This view only changes for each of us through mistakes, personal growth, maturity, and emotional development.  We cannot force these types of changes on others, no matter how much any of us wants it to happen.  Leadership is only developed as we learn life lessons about ourselves.  We can only foster a culture, an atmosphere, where people feel safe, trusted, and valued among other things.   This way those people can make mistakes, confide in us, trust us, and believe that we are here to help them develop these qualities, and support them through this process.

We only learn life lessons when we are ready to learn them…

We will only learn about qualities when we are ready to learn…  that is, when we have reached the appropriate level of maturity, and emotional development.  Any adult who ever attempted to teach a child about self-awareness, self-responsibility, or empathy knows that this is true.  Until we reach a certain point in our development, have made enough mistakes, and are then open to hearing about them, lessons about qualities simply make no sense to us.  The people we are trying to teach are not stupid, or incapable of learning… they are just not yet ready to learn what we are attempting to teach, and cannot understand it.

Your time, money, and energy are much better spent truly supporting Leadership and Leadership development in your workplace.

  • If you really want to support Leadership and develop Leaders:
  • Be the best example of great Leadership for everyone around you.
  • Encourage and support mistakes… if you are not making mistakes you are not trying hard enough
  • Allow your Leaders the time it takes to build strong, trusting relationships with their team members.
  • Encourage and support disagreement, and opposing opinions… we only learn from people who disagree with us.
  • Create a Leadership library, start a Leadership book club, and get involved in the discussion.
  • Foster transparency… there should be no secrets… everyone should know and understand everything.
  • Hire only the best, never settling…
  • Hire only for Leadership qualities first and foremost.
  • Include insurance that covers mental health.
  • Work honestly with poor performers… can they be great in another role? If not, move them off the team.
  • Align your rewards systems with Leadership and the development of others. This is the only real way you will see this continue.

People can be taught to do something once, maybe twice… to have the behavior continue after that, that they must believe in it.  They must want to do it because it’s the right thing to do… the only way to be.  This cannot be taught.

 

I have, for your reading pleasure, links below for articles I’ve written about the subjects above.  Thank you for your time and attention!

 

My thoughts on what Leadership is and is not.

My 16 part series on hiring for qualities rather than skills starts here.

My recent article on job descriptions and mediocrity.

Transparency and trust

And this article about Leadership training from Forbes by Rajeev Peshawaria that I thought was interesting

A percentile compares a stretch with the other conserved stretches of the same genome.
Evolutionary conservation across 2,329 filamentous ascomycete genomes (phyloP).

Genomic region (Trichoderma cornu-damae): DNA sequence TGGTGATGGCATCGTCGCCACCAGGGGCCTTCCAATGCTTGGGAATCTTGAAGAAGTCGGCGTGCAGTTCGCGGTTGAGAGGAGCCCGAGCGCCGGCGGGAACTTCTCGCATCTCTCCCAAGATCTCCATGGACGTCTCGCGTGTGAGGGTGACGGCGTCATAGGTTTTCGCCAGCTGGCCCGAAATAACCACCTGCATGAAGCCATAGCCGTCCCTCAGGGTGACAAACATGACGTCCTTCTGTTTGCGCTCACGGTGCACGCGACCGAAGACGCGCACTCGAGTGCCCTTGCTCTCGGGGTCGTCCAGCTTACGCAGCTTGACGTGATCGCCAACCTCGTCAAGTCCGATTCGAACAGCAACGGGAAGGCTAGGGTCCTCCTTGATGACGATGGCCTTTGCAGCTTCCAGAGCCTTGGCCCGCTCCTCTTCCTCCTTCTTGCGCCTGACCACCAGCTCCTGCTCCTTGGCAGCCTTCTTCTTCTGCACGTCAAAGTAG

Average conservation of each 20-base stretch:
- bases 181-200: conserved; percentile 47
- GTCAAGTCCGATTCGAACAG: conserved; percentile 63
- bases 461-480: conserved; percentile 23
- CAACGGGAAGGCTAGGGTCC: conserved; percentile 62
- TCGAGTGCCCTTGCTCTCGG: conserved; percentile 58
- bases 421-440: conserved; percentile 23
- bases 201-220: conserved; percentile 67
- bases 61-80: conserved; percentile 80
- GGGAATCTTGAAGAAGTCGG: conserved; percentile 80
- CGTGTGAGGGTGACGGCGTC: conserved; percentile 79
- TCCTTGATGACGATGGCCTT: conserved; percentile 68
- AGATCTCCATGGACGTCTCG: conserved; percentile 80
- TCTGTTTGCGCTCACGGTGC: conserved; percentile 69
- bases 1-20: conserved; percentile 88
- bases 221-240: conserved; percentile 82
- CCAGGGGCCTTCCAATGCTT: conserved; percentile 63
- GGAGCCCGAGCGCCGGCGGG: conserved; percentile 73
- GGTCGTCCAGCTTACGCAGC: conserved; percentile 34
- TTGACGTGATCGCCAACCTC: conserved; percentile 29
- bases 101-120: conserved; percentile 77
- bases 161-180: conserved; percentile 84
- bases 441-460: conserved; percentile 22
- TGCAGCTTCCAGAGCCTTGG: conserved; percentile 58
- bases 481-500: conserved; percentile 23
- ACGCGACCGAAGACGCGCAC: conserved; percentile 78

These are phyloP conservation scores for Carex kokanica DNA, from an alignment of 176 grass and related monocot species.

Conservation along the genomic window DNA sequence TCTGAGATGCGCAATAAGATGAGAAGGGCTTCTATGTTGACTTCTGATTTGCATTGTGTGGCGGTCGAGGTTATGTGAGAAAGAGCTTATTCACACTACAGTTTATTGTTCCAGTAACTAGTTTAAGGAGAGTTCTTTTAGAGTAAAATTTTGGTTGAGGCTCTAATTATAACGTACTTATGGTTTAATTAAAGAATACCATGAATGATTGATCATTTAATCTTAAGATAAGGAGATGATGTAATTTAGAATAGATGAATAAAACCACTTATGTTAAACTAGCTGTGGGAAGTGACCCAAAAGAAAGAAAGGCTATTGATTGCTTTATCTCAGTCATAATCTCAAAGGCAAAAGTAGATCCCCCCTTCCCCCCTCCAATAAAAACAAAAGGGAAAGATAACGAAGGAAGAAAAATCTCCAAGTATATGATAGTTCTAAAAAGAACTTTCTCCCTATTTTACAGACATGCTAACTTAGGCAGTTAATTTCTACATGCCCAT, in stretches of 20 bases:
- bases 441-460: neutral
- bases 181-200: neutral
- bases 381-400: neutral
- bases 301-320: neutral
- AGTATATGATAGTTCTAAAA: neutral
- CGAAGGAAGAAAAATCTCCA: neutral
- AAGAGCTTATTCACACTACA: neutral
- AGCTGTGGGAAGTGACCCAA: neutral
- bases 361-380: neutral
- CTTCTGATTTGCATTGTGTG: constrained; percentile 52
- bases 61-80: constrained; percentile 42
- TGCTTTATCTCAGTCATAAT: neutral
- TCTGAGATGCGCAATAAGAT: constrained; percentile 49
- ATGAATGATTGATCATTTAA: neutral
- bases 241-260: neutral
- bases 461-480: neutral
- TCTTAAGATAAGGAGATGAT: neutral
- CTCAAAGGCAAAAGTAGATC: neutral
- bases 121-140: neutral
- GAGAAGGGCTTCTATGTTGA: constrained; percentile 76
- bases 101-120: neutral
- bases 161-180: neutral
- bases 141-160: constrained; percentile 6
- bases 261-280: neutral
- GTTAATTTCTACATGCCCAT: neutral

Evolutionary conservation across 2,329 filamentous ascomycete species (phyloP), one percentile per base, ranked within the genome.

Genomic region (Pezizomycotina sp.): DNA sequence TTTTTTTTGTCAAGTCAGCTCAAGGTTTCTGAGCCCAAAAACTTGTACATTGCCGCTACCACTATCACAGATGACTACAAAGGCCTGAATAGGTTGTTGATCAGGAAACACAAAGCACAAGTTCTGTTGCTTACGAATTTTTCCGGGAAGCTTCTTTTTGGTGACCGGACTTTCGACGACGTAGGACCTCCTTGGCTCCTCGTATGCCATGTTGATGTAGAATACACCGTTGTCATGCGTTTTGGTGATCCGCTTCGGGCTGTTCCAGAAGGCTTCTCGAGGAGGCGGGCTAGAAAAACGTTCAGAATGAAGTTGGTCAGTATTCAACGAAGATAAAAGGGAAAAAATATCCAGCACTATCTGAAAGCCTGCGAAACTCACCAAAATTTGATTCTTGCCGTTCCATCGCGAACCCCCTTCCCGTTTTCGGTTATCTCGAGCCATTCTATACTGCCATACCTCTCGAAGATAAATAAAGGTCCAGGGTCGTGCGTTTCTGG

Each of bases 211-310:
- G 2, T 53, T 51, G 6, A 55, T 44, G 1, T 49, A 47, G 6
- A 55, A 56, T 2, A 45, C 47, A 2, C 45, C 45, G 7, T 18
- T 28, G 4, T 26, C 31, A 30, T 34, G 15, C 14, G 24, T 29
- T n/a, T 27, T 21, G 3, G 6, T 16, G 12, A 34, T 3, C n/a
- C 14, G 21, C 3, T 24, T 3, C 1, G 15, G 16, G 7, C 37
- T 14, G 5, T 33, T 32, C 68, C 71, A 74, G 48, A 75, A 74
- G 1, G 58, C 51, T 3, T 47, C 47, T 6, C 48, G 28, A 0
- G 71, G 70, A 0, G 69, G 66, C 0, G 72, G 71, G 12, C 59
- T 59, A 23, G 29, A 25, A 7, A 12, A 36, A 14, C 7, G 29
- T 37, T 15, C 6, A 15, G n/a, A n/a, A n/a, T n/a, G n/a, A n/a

Why The Best Idea Isn’t Always The Best Idea

doors with foliage

I have come to believe that the best decision isn’t necessarily the best decision; rather it’s the one the most people can genuinely get behind.

I was engaged in a discussion with Dan Forbes and a few other Leaders in the “Lead With Giants” Google Plus Community, talking about the importance of consensus.. My comments in the discussion led me to think that perhaps my thinking needed more explanation.

What happens when we go with the ‘best decision’ whether or not we achieve consensus, or buy in for this decision?

  • One person can make a decision, however it takes a team of people working together for successful implementation.
  • Expecting, wanting, or demanding support for a decision does not mean people will actually support the decision.
  • Opinions and feelings about the decision, as well as all of the actions and changes that will happen implementing the decision, are not heard.
  • People who do not feel heard do not feel valued, important, or engaged.
  • People do not like change… in particular change that is imposed upon them.
  • Unhappy, disengaged, and undervalued workers may not support the changes; or may go so far as to undermine the implementation of the changes.
  • Time and money are wasted working to overcome worker pushback.
  • The implementation of our decision falls far short of our expectations, and we wonder why.

Even though this was the ‘best idea’, when we fail to hear the opinions, and more importantly the feelings of those involved, we fail to achieve the level of success we expected.   The benefits, and ROI are much less that we thought we would realize, and what could have been a great thing becomes just another in a long line of failed initiatives.

 

What happens when we work towards consensus?

  • Group members are engaged and empowered by inclusion
  • Concerns and feelings can be expressed and heard, building stronger, trusting relationships
  • Those involved have more ownership and commitment to the decision as well as the implementation.
  • When practiced on a regular basis, the open and honest discussion and debate involved in consensus building allows us benefit from the experience of the entire group.
  • We create a shared understanding of the goal, and agreement on actions.
  • People are more willing to accept and participate in changes when they have had a chance to share their concerns and fears, as well as participate in determining changes to be made.
  • People who feel heard are much more likely to fully support the changes, and even help bridge gaps with other teams and departments.

So… the best idea is the one the most people can get behind.  It’s the one that gets supported throughout the process, so the results realized are much closer to our expectations. More people on all levels are willing to accept the changes because the people responsible for implementing the changes felt ownership, and showed honest, personal support.

Although the idea that the most people can get behind may not get us as far as our hopes for ‘the best idea’, it moves us closer to our big goals, while at the same time forming a team where most people feel heard, trusted, valued, and supported.  That second goal is the much more important goal… Leadership through relationship building is what will enable us to reach our larger goals, and keep us agile and competitive in the long run.